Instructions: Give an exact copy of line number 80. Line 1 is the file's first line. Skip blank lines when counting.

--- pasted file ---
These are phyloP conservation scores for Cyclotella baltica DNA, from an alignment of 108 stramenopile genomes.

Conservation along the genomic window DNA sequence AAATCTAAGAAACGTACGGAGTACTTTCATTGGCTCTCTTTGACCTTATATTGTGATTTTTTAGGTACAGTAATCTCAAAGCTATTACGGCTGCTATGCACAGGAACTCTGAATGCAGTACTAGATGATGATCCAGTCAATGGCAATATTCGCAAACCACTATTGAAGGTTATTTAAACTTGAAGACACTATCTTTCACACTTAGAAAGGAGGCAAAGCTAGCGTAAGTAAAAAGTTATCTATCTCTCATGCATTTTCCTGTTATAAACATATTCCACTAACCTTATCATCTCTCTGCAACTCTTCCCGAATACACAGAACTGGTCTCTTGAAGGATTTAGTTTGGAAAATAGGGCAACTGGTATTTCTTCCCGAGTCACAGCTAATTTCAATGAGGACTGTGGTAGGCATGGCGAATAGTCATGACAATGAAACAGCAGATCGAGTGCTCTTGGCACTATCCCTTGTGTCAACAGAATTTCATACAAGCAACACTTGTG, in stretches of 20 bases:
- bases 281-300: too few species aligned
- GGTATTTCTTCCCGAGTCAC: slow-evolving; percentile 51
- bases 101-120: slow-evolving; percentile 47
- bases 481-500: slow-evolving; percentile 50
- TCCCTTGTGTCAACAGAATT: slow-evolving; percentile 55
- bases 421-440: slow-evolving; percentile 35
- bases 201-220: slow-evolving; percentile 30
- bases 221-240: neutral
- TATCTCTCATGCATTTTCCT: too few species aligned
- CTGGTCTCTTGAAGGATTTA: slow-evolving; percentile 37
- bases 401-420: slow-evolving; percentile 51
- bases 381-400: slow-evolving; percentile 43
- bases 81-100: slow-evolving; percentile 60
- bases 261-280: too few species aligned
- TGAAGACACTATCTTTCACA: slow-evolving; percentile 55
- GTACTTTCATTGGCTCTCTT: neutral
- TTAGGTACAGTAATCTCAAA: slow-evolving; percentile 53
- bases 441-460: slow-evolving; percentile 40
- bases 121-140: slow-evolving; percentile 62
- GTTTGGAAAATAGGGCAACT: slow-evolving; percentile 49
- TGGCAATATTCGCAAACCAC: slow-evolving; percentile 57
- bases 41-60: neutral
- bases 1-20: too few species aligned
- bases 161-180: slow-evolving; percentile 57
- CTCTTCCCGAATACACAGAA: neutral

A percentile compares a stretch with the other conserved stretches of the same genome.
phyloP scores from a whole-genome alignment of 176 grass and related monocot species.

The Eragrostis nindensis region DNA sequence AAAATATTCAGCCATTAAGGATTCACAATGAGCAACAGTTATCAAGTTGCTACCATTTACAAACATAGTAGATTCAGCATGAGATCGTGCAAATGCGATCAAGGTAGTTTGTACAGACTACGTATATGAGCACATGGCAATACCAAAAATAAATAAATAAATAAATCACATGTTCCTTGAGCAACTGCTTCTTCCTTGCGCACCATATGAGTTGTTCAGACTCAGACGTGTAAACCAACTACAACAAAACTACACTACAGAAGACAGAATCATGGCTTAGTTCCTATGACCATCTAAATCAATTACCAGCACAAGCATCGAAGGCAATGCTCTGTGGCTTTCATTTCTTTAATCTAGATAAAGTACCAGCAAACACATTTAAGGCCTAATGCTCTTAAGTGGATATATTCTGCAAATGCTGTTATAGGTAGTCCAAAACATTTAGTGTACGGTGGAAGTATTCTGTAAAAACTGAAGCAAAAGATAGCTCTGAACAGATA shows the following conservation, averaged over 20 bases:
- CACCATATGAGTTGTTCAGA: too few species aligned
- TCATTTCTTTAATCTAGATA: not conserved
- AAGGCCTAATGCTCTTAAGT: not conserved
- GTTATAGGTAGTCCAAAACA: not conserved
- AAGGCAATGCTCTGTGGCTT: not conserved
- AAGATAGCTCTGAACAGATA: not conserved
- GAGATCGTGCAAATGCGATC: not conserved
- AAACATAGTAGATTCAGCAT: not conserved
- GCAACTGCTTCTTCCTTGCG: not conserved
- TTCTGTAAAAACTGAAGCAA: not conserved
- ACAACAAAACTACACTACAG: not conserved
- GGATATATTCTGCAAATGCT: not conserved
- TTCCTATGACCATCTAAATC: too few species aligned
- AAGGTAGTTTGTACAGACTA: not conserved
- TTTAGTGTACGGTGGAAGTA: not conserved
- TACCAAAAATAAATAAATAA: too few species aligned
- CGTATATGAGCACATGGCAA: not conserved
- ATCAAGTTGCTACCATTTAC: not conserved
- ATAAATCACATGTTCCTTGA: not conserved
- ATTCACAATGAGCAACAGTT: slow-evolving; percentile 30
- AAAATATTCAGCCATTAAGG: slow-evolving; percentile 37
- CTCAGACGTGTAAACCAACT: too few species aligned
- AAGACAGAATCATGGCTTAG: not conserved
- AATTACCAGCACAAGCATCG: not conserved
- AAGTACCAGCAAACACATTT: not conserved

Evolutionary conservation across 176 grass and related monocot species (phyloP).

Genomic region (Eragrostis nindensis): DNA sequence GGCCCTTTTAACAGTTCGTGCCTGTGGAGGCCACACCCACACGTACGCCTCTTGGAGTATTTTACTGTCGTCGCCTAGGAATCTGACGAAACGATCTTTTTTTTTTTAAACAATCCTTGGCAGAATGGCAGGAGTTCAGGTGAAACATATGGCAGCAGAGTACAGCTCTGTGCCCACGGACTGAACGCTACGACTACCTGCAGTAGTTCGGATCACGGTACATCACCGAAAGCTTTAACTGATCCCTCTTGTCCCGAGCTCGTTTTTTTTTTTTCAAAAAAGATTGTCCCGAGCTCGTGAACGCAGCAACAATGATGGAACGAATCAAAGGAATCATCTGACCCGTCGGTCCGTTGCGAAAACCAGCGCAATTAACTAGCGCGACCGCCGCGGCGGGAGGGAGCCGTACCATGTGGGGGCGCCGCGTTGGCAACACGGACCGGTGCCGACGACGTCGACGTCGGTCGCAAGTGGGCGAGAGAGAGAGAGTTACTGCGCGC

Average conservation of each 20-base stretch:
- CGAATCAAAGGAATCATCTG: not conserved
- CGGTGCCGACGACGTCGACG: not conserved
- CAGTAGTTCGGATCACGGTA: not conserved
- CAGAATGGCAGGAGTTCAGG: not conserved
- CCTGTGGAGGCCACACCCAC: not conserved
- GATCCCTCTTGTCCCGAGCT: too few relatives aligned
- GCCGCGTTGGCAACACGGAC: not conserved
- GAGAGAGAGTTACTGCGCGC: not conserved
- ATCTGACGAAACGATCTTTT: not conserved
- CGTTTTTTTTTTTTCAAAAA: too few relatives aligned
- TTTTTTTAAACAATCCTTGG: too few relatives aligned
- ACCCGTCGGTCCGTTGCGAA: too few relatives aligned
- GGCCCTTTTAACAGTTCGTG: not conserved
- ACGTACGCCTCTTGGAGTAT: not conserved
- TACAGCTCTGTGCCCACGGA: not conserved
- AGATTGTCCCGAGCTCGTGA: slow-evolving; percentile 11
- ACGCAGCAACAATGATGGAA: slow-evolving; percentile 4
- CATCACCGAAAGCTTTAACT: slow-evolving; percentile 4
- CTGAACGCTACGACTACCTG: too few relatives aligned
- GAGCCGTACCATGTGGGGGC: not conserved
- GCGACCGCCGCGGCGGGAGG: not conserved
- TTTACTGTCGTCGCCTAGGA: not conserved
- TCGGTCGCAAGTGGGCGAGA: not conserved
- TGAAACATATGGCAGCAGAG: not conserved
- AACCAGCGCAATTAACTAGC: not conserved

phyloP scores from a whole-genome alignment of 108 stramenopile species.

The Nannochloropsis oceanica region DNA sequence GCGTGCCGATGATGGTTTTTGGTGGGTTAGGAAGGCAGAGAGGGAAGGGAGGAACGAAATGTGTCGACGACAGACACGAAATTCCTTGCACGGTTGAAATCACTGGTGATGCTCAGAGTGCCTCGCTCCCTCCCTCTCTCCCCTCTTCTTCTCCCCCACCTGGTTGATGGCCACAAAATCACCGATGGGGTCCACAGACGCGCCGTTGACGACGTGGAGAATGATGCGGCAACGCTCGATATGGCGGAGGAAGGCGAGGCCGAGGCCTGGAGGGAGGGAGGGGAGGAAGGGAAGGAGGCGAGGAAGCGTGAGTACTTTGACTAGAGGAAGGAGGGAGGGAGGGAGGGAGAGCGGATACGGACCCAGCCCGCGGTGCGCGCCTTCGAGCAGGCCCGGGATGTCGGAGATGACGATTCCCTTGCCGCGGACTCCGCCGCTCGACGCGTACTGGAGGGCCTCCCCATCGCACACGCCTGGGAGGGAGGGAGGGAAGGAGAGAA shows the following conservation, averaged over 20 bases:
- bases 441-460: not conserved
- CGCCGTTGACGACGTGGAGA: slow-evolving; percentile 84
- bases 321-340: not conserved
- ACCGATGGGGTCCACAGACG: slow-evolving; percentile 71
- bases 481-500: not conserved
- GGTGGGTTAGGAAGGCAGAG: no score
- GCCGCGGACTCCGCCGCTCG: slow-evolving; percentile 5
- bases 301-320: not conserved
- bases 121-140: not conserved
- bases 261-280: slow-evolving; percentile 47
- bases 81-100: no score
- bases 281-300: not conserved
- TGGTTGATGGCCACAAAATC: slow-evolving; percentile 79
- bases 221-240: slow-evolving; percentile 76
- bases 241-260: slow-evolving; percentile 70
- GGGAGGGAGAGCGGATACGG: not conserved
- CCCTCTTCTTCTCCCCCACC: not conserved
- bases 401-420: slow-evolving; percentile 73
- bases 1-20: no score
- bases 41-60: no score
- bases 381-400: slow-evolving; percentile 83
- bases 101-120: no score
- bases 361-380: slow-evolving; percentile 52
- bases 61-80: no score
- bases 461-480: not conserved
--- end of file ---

- TTTACTGTCGTCGCCTAGGA: not conserved